All images © by Roberto Piperno, owner of the domain. Write to email@example.com. Text edited by Rosamie Moore.
Page added in May 2015.
(Heroon at Sagalassos)
You may wish to read an introduction to this section first.
No other vegetation is yet bursting (in late March), but the walnuts and magnificent planes must be beautiful in their season. I have never seen such stupendous arms to any trees. (..) Here (in a small town) I had to wait two hours for horses; and after piling my baggage under a wide-spreading plane-tree in the open space in the town, my servant accompanied me in search of antiquities. On my suggesting the possibility of the unguarded luggage being stolen during our absence, he replied that the Turks might not steal, their religion forbade it; that the things were quite safe, and the more so from their being left exposed.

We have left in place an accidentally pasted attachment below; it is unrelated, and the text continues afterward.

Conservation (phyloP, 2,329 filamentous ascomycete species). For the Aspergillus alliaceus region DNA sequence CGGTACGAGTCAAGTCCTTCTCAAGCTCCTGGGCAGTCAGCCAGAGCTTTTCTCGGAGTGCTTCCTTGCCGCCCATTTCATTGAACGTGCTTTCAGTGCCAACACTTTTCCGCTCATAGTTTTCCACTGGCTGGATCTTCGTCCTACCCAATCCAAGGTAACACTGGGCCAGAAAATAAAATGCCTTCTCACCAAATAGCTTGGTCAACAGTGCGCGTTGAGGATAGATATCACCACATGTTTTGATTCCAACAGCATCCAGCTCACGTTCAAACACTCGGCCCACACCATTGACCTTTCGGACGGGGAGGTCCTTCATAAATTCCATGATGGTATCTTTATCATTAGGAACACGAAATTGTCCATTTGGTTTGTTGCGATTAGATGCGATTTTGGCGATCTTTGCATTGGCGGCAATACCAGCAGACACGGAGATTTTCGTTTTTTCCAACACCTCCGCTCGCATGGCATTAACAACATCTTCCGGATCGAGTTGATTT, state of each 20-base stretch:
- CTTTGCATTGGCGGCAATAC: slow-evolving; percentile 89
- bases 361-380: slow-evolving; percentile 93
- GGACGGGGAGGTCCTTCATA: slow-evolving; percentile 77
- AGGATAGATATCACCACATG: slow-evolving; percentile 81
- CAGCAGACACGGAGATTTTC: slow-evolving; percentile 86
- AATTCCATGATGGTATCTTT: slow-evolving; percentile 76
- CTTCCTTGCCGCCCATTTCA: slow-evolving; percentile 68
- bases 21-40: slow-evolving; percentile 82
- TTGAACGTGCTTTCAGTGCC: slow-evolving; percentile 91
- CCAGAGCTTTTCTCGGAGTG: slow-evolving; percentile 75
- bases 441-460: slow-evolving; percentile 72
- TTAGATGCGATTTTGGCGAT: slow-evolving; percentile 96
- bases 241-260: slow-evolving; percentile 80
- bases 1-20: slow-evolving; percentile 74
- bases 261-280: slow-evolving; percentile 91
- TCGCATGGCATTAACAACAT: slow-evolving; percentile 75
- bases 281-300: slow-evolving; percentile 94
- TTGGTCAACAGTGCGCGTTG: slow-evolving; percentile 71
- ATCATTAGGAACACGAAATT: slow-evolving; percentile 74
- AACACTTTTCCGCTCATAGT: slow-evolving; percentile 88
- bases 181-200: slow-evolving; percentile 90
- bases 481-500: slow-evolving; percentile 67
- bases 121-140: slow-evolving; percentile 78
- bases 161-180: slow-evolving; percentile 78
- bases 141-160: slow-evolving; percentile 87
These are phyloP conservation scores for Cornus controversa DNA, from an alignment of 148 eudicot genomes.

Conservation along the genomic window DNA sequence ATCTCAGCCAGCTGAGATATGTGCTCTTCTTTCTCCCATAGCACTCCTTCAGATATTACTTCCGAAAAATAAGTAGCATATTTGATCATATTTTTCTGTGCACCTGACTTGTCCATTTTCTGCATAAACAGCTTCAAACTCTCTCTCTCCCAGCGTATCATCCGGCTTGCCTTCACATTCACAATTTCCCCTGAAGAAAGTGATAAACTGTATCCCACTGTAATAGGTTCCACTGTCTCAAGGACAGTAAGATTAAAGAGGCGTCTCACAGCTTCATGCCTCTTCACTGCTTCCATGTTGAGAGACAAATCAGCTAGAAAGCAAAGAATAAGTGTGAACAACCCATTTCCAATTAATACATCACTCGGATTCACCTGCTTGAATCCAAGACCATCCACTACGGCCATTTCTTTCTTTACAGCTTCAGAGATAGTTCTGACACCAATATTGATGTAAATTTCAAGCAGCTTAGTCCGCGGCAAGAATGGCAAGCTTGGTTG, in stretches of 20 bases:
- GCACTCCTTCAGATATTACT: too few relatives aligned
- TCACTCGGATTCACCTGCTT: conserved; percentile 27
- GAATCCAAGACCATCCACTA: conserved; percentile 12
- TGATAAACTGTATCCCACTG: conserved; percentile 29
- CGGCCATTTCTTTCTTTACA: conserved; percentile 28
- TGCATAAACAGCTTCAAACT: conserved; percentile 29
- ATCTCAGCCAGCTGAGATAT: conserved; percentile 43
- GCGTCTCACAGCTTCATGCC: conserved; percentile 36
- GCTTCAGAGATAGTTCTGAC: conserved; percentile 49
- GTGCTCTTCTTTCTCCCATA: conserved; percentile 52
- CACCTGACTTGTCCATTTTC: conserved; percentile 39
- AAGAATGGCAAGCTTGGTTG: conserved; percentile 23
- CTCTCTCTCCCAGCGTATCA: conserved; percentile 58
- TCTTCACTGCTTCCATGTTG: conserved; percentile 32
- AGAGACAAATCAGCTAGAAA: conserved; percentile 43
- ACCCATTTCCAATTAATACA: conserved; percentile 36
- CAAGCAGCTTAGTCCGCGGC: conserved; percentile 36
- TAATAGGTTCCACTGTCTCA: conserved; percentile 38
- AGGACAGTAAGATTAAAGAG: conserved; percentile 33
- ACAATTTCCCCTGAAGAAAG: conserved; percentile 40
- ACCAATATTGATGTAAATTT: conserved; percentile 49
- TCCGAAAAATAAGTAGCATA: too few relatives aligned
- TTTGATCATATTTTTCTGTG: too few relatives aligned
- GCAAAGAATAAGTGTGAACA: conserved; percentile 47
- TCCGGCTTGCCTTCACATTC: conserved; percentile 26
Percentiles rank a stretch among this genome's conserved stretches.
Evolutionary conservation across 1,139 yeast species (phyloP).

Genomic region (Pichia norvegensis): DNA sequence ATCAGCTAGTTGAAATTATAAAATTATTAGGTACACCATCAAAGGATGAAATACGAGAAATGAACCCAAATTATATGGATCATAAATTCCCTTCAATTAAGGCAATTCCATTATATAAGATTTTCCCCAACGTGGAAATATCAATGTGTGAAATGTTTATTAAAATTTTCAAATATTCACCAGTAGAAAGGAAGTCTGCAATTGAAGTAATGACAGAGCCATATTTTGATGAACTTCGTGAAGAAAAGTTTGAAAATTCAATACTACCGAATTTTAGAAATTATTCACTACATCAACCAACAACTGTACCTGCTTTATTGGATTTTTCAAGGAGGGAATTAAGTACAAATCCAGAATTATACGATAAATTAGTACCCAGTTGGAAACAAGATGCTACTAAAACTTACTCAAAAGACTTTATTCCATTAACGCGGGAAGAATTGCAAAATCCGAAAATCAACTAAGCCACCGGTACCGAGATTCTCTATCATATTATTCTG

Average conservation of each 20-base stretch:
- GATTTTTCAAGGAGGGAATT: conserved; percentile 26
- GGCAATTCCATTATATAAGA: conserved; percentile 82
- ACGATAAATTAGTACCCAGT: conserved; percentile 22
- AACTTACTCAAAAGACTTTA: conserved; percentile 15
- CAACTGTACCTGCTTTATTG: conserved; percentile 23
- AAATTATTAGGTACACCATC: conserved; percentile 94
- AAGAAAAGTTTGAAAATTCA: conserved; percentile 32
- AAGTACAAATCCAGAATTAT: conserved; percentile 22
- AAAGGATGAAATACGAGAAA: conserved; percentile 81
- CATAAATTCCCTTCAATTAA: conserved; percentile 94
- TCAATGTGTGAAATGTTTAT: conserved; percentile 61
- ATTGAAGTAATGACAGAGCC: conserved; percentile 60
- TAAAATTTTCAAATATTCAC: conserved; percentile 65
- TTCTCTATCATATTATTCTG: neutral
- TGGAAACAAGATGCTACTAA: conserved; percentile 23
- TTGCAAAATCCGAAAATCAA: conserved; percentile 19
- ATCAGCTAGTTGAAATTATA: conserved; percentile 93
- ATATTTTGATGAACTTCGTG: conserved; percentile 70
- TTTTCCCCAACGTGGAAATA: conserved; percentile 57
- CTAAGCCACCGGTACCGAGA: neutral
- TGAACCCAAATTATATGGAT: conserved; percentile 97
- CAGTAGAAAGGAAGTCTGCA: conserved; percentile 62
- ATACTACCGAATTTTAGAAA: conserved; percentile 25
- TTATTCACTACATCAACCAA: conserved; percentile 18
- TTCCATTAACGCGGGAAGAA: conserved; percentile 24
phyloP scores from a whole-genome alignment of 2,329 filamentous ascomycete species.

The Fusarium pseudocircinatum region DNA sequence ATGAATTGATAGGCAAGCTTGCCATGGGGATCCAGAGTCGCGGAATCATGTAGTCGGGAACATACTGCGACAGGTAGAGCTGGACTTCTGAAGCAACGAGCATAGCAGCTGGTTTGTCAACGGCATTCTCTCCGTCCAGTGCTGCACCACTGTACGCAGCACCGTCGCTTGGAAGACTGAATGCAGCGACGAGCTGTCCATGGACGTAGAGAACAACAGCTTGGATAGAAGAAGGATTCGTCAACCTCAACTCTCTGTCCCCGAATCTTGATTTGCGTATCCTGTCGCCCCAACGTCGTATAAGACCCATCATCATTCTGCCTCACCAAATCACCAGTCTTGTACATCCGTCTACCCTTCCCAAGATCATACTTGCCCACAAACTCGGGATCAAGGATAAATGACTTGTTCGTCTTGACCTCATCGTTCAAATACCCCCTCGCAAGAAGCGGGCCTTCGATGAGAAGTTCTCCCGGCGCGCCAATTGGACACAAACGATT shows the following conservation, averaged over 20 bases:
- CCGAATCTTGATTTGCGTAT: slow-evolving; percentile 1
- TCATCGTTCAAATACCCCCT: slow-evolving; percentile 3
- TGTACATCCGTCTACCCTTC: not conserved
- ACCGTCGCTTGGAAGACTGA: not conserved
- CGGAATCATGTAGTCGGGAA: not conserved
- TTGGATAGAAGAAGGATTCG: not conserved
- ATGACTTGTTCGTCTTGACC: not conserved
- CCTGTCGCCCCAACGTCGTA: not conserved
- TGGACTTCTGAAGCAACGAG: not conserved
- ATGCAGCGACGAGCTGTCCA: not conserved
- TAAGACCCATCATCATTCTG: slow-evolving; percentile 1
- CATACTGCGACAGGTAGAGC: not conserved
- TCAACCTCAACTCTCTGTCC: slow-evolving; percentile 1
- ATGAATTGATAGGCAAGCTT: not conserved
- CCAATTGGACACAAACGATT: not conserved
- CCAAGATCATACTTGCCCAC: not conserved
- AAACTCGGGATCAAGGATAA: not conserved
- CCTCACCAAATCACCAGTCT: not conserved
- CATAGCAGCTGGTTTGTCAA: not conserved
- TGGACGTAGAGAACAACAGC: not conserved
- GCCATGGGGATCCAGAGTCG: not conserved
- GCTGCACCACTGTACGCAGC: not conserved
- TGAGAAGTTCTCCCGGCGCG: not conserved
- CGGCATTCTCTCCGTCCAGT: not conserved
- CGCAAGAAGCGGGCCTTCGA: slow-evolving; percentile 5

Charles Fellows - Journal Written during an Excursion in Asia Minor in 1838
According to tradition Hippocrates practiced medicine under the shade of a plane tree (Am. sycamore) at Kos. Similarly the Janissaries used to rest and have their meals under the shade of a plane tree at Topkapi Sarayi in Constantinople. Most small towns and villages throughout Greece and Turkey had a plane tree in their central square.
Aglasun, similar to Rumeli Feneri, retains a large plane tree which is the meeting point of the town. In winter the four mile road to Sagalassos very often is not passable because of snow and no taxis wait for ruin-addicts at the plane tree.